The story of Esther, the story of survival and struggle of the Jewish people in exile is the story of trying to balance faith in a foreign land. Trying to navigate between two extremes, between being a sell out or a sectarian.
Esther could have denied who she really was, abandoned her faith, her family, her people, for her own survival. And all the Jews would have been put to death.
Or she could have clung so tight to her identity that she ignored the reality around her and the interworkings of the empire. She could have left the royal palace, joined her people wailing in the streets and let the royal decree work its course. And all the Jews would have been put to death.
Either way, either extreme leads to death and destruction. But in wisdom and bravery, Esther carefully weaves a path between the extremes. Her story is one that fosters a different kind of leadership. A different kind of imagination grounded in God’s providence.
Remember what Mordecai says, “Who knows? Perhaps you have come to royal dignity for just such a time as this.’ Through his words, Esther is aware of what time it really is and what God has call her to do. Trusting in the providence, she agrees to intervene, even though it is risky, she says “If I perish, I perish.”
She is empowered to save her people because she is not longer worried about saving herself. It’s the kind of sacrificial servant leadership that we as people of faith are called to embrace and practice for our world.
Many people, from many different perspectives, have suggested that the church today is entering into a time of exile. While we aren’t being forced into a foreign land, we may find ourselves no longer at home in our own land—at least no longer occupying the clear position of power that we once did.
In this season of exile, what do as Christians do? What can we do? Do we sell out? Do we say, you know what, it really doesn’t matter? Faith is such a personal thing, it’s really just about how I feel, not about how I treat my neighbor. I can buy into all this selfish, greedy, consumeristic, fearful rhetoric of the world around me and still pretend that Jesus is Lord and God is in charge. Do we sell out? Sell out to the highest bidder?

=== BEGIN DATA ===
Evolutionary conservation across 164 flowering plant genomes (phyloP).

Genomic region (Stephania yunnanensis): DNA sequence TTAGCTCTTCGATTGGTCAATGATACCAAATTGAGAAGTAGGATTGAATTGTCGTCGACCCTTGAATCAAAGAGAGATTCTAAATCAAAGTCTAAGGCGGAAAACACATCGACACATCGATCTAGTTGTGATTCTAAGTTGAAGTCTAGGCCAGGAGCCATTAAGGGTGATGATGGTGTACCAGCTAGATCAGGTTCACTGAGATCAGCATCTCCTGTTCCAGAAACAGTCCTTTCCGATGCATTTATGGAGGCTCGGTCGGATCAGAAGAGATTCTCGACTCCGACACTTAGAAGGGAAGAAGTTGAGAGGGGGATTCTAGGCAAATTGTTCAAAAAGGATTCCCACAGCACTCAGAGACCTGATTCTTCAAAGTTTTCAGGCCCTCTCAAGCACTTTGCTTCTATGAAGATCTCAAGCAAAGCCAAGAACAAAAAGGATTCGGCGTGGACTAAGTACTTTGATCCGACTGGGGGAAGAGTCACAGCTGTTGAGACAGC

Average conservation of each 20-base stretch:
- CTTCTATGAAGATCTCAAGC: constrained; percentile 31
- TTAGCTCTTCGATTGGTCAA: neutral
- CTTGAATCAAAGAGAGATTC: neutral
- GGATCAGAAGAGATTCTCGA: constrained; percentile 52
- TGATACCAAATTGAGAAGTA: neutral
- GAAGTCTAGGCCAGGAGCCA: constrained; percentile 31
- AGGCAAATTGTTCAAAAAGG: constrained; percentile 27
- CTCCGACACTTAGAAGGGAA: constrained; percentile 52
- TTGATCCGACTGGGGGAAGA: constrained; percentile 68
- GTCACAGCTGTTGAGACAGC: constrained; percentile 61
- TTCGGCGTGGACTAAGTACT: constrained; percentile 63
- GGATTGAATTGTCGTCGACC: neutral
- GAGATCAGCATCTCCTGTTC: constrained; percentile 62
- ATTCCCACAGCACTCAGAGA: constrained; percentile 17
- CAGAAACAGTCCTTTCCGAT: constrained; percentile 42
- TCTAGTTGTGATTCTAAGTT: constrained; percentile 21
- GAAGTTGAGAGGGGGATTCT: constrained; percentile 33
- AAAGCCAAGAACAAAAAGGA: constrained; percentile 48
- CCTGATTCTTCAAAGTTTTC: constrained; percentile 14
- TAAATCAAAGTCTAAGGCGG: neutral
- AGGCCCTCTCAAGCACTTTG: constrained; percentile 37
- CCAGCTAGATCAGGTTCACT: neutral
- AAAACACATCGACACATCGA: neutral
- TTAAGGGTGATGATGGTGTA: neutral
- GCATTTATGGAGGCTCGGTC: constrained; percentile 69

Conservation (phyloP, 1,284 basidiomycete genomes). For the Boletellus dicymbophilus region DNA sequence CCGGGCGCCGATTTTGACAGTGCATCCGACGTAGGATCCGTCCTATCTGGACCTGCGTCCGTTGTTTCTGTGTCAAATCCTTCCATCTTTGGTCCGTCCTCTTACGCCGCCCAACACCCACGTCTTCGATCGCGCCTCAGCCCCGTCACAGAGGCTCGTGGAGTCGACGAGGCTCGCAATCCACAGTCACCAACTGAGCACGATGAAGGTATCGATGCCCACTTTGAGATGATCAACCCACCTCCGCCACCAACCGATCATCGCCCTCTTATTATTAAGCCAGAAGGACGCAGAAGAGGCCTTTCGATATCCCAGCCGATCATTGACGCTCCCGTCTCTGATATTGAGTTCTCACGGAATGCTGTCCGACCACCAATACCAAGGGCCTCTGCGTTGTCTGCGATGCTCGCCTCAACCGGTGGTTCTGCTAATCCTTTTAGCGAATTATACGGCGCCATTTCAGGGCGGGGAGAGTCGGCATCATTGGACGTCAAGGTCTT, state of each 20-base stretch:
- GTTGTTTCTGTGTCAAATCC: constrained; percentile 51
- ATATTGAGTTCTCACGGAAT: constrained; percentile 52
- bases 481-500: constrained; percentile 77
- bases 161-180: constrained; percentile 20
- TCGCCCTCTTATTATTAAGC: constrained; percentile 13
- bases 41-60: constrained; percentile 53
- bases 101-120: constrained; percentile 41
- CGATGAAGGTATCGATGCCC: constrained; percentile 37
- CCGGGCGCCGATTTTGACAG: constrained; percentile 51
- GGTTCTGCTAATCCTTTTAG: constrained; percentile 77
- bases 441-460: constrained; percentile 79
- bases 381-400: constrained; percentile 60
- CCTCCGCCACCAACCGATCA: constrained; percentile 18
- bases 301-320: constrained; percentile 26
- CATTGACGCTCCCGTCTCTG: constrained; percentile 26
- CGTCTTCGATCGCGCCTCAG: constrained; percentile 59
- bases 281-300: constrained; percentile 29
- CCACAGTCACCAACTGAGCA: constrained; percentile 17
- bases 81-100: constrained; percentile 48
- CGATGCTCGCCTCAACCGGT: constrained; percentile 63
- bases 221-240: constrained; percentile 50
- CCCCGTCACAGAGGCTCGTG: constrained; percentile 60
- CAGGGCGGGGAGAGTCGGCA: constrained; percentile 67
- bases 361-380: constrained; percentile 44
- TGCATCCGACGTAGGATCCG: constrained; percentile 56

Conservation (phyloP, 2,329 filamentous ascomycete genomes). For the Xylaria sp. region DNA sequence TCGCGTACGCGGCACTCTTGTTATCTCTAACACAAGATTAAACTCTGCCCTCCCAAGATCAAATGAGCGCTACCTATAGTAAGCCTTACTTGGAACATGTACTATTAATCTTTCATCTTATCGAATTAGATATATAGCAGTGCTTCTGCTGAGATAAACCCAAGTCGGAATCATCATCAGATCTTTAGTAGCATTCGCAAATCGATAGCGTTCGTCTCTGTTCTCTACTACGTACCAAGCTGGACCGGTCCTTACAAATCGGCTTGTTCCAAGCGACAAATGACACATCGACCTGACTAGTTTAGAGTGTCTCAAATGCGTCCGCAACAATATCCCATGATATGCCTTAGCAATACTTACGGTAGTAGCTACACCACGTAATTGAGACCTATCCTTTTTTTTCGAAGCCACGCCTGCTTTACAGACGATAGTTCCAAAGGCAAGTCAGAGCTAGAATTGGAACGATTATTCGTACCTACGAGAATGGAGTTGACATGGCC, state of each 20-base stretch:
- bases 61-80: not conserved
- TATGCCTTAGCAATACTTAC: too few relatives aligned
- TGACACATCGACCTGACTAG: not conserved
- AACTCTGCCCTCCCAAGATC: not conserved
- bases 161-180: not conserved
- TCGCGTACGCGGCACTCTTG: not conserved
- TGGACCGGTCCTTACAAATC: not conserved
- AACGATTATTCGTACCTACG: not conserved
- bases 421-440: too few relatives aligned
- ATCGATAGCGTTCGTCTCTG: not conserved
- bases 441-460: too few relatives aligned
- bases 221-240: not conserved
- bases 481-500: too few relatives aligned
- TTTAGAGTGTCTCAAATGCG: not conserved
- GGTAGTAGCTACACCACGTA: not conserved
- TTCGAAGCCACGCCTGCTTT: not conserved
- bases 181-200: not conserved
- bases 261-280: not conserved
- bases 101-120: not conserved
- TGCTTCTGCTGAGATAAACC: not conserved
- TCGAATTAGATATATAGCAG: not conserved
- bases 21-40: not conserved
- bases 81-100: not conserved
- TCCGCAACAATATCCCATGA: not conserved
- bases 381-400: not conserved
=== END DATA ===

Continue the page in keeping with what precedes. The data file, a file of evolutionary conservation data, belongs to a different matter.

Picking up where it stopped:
Or do we become sectarian? Do we huddle together in our own little conclave of like minded radicals. Do we say that world is so bad, systems are so broken, that all we can do is turn our back on the world? Do we retreat into fundamentalism and condemn anything and anyone that is different than ourselves. Do we lock the doors batten down the hatches, turn the church into a cult and wait on the storm to pass?
How do we survive faith in a foreign land? Do we become sell outs or sectarians? It’s been so long since we’ve been in this position that I fear we have forgotten how our ancestors in the faith navigated these paths.
That’s why we need stories to teach us. Every generation needs to remember women like Esther who modeled faithful, wise, and brave living. Being in the world but not over the world. Being active citizens of our nation, while at the same time claiming our citizenship in God’s kingdom. Refusing to buy into either the extremes of retreat or retaliation. Being sell outs or sectarians.
Because the good news of the gospel is that we aren’t just called to survive–to lock the doors and ride out the storm. Not if we truly claim that Jesus is our Lord, that we follow one who faced head on the destructive powers of the empire, who was put to death by the political forces of his day for calling out their idolatry for welcoming in all people—if we follow this Lord, then it matters in how we face our struggles in our own day. Survival was not his goal; God’s kingdom was his goal. He lived out Esther’s own words, “If I perish, I perish.” We follow a servant lord who died by the hands of those in power but what was not bound or captive to the cold extreme of death. For on the third day he rose again from the dead. Resurrection faith, trust in God’s providence and power, sacrifice that leads to salvation—theses are the great themes of Esther’s story…and they are the great themes of the Easter story as well.
For us today, for the church, entering into a season of exile, doing the hard work of navigating faith in a foreign land…who knows…who knows, perhaps God has called us here today for just such a time as this!